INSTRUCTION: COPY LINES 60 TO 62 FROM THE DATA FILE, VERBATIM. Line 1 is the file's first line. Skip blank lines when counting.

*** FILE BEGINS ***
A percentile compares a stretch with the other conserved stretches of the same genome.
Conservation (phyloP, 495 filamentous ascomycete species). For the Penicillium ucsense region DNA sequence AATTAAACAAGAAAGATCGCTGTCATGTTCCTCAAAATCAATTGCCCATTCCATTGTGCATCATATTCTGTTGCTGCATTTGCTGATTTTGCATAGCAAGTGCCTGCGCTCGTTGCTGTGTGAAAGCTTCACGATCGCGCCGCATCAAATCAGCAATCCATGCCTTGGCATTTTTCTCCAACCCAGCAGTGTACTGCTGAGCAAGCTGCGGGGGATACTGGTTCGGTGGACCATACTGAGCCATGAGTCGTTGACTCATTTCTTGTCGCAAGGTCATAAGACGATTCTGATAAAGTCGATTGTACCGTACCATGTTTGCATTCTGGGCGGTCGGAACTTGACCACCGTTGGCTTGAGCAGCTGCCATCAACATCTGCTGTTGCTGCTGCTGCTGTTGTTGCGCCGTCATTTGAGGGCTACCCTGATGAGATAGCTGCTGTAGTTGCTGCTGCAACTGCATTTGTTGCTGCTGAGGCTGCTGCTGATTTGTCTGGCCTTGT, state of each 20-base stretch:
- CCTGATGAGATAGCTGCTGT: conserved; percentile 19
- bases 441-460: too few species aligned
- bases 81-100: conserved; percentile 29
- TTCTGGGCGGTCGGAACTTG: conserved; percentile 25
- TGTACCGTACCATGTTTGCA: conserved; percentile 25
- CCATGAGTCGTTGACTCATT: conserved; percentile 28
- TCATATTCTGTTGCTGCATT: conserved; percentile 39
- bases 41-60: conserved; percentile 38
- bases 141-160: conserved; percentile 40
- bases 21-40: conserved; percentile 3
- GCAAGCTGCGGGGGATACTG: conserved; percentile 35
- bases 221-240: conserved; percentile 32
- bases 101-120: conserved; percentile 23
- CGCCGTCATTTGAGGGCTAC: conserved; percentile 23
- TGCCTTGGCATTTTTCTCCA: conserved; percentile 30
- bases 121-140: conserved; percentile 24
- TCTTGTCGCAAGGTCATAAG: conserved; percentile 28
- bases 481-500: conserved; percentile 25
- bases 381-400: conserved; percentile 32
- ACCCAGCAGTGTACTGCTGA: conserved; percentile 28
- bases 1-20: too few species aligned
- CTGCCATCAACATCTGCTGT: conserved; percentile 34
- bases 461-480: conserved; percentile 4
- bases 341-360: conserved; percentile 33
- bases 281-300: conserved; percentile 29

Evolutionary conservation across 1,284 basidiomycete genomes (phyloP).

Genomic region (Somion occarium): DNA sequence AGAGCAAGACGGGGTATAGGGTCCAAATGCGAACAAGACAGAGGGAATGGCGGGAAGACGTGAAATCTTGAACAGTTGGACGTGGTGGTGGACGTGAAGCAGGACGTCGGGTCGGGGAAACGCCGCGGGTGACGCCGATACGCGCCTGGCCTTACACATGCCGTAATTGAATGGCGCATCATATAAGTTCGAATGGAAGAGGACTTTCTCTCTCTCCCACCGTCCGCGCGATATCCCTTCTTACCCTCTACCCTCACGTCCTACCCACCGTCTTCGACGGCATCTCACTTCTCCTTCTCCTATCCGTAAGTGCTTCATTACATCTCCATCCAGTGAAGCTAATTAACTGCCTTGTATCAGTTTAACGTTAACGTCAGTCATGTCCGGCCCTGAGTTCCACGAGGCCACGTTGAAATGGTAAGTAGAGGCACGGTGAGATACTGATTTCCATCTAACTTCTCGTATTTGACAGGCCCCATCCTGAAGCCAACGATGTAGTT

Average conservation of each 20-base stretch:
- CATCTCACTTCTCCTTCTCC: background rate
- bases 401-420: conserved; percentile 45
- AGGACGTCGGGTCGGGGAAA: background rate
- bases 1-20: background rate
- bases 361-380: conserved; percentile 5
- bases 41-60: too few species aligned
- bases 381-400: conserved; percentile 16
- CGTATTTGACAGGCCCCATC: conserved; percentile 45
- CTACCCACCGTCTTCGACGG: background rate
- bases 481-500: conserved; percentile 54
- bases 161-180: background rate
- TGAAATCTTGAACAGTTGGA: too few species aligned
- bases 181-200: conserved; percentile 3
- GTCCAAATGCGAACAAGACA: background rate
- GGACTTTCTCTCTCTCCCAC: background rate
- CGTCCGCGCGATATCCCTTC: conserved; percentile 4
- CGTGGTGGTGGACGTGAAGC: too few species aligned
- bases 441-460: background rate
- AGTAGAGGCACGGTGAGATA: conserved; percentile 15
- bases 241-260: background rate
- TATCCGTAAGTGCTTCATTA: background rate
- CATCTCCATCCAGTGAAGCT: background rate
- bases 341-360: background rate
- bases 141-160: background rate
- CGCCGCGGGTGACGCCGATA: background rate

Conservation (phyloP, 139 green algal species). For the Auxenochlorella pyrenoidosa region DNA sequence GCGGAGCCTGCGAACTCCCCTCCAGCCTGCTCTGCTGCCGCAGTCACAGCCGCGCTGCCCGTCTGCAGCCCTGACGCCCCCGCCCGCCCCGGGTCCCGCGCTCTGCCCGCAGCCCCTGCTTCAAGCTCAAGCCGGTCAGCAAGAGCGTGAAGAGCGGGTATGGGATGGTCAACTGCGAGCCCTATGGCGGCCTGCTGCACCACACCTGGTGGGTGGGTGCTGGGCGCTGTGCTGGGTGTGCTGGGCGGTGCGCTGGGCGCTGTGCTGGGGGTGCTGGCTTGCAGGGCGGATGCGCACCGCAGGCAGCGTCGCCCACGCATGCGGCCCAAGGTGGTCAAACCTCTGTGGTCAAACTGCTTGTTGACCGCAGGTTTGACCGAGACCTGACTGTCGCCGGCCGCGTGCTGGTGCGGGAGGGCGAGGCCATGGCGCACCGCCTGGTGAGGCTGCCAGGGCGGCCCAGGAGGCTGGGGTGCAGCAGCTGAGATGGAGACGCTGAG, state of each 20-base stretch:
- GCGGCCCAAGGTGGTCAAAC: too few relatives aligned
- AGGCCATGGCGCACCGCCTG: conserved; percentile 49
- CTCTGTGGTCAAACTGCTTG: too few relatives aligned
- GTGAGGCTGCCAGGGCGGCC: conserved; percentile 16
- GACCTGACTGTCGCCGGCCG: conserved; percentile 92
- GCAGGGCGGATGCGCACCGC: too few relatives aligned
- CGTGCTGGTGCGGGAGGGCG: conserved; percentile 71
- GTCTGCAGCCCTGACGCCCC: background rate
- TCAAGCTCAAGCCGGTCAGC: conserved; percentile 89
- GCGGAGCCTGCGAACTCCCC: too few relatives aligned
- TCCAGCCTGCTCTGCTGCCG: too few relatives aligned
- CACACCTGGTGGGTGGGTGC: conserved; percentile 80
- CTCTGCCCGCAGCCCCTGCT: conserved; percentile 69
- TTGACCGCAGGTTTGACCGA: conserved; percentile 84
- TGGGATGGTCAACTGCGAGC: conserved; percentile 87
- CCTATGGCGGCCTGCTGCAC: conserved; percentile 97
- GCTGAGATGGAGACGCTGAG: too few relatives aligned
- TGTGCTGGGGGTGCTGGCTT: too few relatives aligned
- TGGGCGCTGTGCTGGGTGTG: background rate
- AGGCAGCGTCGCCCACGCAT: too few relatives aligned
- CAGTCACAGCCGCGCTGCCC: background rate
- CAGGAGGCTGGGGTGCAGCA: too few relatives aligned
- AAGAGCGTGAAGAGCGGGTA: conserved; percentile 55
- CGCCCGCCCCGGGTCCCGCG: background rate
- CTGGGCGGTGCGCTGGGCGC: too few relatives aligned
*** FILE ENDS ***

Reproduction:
- GTGAGGCTGCCAGGGCGGCC: conserved; percentile 16
- GACCTGACTGTCGCCGGCCG: conserved; percentile 92
- GCAGGGCGGATGCGCACCGC: too few relatives aligned